The Golden Cathedral - Photo: Courtesy John Fowler
The Grand Staircase Escalante National Monument was established by President William J. Clinton on September 18, 1996 by Presidential Proclamation .
At that time, it was the nation’s second newest national monument and the second largest in the lower 48 states.
The monument encompasses an area of 1.7 million acres which is 3% of the land mass of Utah.
It extends eastward from Bryce Canyon National Park to Capitol Reef National Park and southward to Glen Canyon National Recreation Area.
Grand Staircase-Escalante National Monument (GSENM) can be divided into three distinct sections: the Grand Staircase, the Kaiparowits Plateau, and the Canyons of the Escalante River.
Grand Staircase Escalante is managed by the Bureau of Land Management (BLM)which is unique in the fact that it is the only national monument or park so managed.
“The Grand Staircase-Escalante National Monument's vast and austere landscape embraces a spectacular array of scientific and historic resources.
This high, rugged, and remote region, where bold plateaus and multi-hued cliffs run for distances that defy human perspective, was the last place in the continental United States to be mapped.
Even today, this unspoiled natural area remains a frontier, a quality that greatly enhances the monument's value for scientific study.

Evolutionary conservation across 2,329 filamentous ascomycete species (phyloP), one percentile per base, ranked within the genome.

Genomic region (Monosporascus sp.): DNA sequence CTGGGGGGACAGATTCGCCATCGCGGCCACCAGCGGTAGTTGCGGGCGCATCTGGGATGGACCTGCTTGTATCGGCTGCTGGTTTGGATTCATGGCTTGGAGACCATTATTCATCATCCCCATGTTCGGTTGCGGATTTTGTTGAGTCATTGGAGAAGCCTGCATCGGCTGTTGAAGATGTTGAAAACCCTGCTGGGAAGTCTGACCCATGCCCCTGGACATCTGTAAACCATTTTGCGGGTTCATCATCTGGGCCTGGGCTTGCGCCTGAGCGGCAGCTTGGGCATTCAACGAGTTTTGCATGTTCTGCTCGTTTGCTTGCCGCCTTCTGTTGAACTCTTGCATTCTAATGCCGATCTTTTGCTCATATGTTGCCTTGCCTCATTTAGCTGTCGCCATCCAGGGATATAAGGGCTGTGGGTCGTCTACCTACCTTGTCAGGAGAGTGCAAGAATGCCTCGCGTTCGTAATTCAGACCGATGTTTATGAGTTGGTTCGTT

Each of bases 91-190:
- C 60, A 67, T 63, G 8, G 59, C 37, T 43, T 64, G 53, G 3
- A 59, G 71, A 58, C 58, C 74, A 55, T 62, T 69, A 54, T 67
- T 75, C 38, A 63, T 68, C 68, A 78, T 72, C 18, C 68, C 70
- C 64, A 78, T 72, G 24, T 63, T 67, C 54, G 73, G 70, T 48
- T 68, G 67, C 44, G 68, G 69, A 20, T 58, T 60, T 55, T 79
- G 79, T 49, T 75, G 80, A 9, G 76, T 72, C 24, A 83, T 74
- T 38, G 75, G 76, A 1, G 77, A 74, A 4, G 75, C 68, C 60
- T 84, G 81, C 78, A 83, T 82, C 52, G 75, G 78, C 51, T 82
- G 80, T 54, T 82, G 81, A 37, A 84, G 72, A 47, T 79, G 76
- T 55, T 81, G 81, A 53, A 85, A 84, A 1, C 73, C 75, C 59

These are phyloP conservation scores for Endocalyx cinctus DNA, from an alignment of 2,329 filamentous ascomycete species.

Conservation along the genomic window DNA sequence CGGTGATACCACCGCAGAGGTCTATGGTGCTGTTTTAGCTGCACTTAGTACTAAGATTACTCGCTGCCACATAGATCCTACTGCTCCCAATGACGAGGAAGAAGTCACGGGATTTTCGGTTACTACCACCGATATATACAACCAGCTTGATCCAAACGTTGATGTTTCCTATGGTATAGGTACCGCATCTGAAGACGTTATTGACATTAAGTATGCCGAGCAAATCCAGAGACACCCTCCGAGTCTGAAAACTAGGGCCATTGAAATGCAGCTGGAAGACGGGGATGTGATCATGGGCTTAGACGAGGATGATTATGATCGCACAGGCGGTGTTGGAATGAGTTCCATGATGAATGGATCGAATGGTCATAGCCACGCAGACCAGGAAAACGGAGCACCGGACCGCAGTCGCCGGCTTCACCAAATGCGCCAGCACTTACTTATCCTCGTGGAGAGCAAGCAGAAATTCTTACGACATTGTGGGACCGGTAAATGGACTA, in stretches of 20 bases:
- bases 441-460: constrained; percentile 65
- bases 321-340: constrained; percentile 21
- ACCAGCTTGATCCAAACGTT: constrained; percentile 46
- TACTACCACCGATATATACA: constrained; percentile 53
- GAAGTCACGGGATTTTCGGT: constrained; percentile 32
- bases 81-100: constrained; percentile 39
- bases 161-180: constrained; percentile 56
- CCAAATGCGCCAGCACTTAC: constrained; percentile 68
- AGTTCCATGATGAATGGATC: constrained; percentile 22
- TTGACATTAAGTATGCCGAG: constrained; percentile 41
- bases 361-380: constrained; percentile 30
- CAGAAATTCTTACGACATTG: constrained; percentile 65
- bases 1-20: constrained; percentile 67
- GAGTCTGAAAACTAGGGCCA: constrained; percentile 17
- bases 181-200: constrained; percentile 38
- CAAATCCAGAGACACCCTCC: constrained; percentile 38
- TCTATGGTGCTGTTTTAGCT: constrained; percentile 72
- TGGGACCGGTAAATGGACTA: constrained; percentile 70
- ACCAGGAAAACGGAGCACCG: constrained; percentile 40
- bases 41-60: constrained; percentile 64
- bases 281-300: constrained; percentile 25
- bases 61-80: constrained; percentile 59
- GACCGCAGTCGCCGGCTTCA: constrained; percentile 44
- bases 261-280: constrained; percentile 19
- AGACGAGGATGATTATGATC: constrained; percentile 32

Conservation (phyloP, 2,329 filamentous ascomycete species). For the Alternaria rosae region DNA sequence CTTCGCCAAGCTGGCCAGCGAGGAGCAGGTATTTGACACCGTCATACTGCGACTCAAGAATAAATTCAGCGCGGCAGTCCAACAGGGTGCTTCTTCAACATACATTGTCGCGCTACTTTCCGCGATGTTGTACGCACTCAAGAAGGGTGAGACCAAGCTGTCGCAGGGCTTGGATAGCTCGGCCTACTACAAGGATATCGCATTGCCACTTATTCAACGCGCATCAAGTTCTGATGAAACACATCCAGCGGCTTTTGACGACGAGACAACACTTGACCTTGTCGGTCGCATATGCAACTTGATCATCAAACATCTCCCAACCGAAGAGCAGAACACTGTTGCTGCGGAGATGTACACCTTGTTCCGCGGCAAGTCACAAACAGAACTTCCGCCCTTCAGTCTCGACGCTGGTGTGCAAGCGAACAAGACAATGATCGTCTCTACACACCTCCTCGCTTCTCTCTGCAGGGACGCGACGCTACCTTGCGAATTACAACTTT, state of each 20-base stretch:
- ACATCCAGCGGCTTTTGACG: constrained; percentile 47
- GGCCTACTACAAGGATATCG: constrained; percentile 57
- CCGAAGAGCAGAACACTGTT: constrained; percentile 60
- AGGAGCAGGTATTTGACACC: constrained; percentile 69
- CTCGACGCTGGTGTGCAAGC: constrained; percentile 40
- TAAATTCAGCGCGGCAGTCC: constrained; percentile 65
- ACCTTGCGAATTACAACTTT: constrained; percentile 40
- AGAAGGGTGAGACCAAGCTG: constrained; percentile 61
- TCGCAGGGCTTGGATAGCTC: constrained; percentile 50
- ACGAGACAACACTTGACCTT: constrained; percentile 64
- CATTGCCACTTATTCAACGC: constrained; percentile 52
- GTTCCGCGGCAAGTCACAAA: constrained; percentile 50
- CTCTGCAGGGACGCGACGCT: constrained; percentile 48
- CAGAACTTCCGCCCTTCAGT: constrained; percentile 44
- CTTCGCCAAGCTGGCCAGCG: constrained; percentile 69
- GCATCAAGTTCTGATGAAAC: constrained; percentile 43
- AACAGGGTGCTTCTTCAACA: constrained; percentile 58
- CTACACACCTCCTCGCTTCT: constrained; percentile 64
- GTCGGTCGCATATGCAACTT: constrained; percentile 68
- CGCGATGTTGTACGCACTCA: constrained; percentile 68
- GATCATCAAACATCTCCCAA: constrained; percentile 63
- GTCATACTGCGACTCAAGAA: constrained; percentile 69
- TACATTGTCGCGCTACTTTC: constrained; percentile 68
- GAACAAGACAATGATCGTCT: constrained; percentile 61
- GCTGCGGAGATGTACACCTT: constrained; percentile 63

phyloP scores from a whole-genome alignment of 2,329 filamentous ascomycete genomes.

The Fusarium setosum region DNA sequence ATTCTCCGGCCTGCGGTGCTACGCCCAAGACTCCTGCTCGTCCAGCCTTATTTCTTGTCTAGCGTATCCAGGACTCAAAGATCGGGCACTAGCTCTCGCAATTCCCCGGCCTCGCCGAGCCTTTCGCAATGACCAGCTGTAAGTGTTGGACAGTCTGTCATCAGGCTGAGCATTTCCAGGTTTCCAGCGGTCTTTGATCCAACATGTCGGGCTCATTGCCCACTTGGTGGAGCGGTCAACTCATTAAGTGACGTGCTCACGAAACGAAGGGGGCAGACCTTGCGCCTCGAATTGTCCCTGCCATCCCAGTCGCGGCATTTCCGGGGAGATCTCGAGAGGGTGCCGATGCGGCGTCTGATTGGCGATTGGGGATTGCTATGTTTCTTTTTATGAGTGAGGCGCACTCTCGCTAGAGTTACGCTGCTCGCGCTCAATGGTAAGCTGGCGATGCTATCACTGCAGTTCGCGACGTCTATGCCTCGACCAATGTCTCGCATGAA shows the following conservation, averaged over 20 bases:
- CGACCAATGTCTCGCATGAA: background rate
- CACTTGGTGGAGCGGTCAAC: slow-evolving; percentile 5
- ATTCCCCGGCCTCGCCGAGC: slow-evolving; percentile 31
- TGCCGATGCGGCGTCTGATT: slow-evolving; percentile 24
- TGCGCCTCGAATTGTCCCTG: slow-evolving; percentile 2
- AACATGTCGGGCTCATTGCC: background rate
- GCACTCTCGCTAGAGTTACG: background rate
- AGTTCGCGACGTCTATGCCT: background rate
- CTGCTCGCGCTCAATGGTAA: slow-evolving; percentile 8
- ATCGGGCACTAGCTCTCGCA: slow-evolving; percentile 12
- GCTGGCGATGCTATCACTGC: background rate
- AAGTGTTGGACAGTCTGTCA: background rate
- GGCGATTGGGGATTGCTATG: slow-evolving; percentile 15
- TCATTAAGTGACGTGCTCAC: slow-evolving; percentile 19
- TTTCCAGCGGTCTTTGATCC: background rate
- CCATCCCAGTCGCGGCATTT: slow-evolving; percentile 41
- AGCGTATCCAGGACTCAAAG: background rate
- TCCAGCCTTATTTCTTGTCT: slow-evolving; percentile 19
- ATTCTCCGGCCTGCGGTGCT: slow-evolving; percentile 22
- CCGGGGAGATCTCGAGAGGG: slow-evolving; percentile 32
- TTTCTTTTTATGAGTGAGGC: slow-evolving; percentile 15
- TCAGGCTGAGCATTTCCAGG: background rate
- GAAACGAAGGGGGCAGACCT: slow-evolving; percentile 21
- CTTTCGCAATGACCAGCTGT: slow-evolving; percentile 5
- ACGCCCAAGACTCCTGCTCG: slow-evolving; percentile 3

The monument has a long and dignified human history: it is a place where one can see how nature shapes human endeavors in the American West, where distance and aridity have been pitted against our dreams and courage.”1
Courtesy: Bureau of Land Management
It extends eastward from Bryce Canyon National Park to Capitol Reef National Park and southward to Kanab and along the northern boundary of Glen Canyon National Recreation Area.
Books and Maps about the Grand Staircase Escalante National Monument may be purchased at the various Visitor Centers, or you may purchase them at Amazon.com by clicking the link below.
Grand Staircase Escalante National Monument is a 1.7 million acre remote wilderness and therein lays its attraction.
There are only two paved roads into the Grand Staircase Escalante National Monument: Scenic Byway 12, which runs east and west across the northern portion and Highway 89, which crosses a small portion of the southern boundary.
All other roads are unpaved and often very primitive.
Operating Hours and Seasons
Grand Staircase Escalante National Monument is open year-round, 24/7.
There are no entrance fees to the monument.
Entrance to Neon Canyon - Photo: John Fowler
The Bureau of Land Management manages the Grand Staircase Escalante National Monument. On their website, they list six visitor centers for the monument.
Although there is no Grand Staircase Escalante Lodge, it is possible to find lodging located within the Monument or just outside of it.
The following are the towns along Scenic Byway 12, or very nearby, which have lodging.
• Bryce Canyon
Kanab, Utah and Page, Arizona are located near the bottom of the Monument on Hwy 89.
The easiest way to find lodging in any of these locations is to use the search box on the right.